Dr. Abha Gupta received her MD at the University of Toronto. She completed her pediatrics residency at Yale New Haven Children’s Hospital (New Haven, CT) and Children’s Hospital of Eastern Ontario (Ottawa) before moving back to Toronto to complete her fellowship in paediatric hematology/oncology at The Hospital for Sick Children. She is currently cross-appointed as a staff oncologist at both The Hospital for Sick Children (Solid Tumour Section) and Princess Margaret Cancer Center. She is the Medical Director of the Adolescent and Young Adult Oncology Program at Princess Margaret and Medical Director of the Canadian Sarcoma Research and Clinical Collaboration (CanSaRCC).
Dr. Silvia Stacchiotti
A medical oncologist, Dr. Silvia Stacchiotti has a life-time professional dedication to patient care and research in bone and soft tissue sarcoma (STS), and gastrointestinal stromal tumor (GIST). She works in the Adult Mesenchymal and Rare Tumor Medical Treatment Unit, Cancer Medicine Department at the Fondazione IRCCS Istituto Nazionale Tumori (Milan, Italy) where she is involved in all institutional research activities on sarcoma, with a special focus on ultra-rare sarcomas. Her works focuses on the identification of new treatments and treatment modalities for adult patients affected by sarcomas, starting from the localized to the advanced phase of disease.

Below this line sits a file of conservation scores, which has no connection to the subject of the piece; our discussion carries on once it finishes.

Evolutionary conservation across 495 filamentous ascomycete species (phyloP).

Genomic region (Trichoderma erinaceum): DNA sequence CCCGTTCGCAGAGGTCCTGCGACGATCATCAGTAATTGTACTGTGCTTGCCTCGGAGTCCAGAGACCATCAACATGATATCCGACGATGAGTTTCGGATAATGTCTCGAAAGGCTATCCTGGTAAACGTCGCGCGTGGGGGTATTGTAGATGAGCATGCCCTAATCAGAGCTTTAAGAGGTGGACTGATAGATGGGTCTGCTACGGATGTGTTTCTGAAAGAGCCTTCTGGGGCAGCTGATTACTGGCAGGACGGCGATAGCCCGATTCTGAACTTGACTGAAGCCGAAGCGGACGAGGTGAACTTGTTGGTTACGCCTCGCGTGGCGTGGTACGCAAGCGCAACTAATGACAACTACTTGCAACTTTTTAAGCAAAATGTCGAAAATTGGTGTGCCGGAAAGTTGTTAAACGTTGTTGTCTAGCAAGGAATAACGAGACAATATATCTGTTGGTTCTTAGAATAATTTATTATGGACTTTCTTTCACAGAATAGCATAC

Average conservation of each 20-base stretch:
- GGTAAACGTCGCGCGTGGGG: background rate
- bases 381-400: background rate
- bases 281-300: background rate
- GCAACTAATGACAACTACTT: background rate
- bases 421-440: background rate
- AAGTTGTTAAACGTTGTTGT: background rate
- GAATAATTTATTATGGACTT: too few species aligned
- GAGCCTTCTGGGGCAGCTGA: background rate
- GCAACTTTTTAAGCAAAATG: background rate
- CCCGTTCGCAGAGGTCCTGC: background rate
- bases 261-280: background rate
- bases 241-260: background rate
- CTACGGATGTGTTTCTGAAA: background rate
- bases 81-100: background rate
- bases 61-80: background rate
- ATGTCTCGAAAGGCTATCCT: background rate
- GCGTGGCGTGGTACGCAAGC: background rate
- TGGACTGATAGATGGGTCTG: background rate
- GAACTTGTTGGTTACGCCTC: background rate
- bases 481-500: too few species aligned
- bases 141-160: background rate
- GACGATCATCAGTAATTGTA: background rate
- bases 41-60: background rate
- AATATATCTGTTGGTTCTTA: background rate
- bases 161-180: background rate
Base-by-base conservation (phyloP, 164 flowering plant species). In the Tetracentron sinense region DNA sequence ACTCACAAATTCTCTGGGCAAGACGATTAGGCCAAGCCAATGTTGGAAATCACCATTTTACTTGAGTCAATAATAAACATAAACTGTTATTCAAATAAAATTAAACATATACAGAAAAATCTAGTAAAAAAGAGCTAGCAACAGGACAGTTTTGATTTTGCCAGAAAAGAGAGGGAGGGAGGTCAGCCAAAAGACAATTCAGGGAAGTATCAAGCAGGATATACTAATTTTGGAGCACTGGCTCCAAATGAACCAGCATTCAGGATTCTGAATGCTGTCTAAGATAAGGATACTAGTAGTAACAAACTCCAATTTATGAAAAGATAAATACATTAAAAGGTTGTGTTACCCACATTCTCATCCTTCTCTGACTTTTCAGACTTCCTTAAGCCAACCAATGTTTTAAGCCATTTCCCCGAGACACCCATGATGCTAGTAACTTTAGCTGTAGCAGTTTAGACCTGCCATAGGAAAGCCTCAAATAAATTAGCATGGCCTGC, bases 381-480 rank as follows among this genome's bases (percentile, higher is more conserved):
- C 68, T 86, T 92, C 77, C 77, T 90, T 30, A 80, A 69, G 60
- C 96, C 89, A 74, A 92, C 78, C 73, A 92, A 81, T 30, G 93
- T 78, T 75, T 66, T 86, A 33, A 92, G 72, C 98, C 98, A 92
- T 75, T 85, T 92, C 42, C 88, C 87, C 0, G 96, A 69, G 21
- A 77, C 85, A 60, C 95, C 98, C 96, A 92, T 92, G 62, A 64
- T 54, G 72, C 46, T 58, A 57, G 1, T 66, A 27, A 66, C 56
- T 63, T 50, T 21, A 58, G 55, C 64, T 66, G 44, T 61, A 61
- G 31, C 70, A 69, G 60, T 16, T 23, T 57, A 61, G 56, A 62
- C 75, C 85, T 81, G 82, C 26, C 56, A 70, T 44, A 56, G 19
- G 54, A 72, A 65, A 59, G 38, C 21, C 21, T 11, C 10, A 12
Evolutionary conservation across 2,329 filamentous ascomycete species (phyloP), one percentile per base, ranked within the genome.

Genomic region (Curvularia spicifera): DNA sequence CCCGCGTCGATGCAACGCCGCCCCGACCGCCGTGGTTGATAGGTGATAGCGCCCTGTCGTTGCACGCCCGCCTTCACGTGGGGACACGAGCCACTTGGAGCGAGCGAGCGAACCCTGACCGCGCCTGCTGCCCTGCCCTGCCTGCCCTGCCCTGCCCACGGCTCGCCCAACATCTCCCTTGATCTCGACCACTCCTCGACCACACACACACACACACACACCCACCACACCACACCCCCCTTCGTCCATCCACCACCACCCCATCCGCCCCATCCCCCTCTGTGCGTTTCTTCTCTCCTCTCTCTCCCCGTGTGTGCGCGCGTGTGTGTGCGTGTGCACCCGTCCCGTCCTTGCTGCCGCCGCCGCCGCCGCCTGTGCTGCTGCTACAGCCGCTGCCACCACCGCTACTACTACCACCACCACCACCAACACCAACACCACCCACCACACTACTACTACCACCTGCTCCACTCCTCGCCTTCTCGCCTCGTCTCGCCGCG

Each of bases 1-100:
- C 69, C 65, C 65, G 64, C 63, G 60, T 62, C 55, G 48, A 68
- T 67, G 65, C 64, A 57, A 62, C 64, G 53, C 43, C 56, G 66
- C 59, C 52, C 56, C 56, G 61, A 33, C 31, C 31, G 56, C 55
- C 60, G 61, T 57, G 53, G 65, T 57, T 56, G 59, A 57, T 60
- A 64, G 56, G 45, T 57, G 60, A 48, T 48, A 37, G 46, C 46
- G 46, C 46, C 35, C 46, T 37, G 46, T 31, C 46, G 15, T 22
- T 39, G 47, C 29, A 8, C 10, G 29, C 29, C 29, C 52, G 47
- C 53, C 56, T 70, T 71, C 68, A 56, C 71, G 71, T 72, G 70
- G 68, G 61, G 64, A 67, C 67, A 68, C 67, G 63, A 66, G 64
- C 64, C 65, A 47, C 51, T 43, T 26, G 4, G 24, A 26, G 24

Dr. Robin Jones
Dr. Robin Jones is Team Leader in Sarcoma Clinical Trials at The Institute of Cancer Research and Consultant Medical Oncologist at The Royal Marsden. He is a specialist in the treatment of bone and soft tissue sarcomas, and focuses on developing novel therapies for these diseases. In January 2010 he was appointed Associate Professor and Director of the Sarcoma Program at the University of Washington and Fred Hutchinson Cancer Research Center in Seattle. His laboratory work evaluated novel immunotherapeutic targets in bone and soft tissue sarcomas, and has led to a number of early-phase immunotherapeutic clinical trials. He has been principle investigator on numerous phase I, II and III trials.
Dr. Paul Huang
Dr. Paul Huang is Head of the Molecular and Systems Oncology Laboratory at The Institute of Cancer Research (ICR) in London, UK. He received his PhD in Biological Engineering from Massachusetts Institute of Technology in 2008. His laboratory focuses on understanding aberrant signalling networks and drug resistance in sarcomas, with the goal of developing biomarkers and new therapies for these rare diseases. Paul is the Deputy Director of the Joint Royal Marsden-ICR Sarcoma Research Centre, one of the largest sarcoma research centres in Europe. He also serves as Vice Chair of the Pathology & Translational Research Committee of the EORTC Soft Tissue and Bone Sarcoma Group.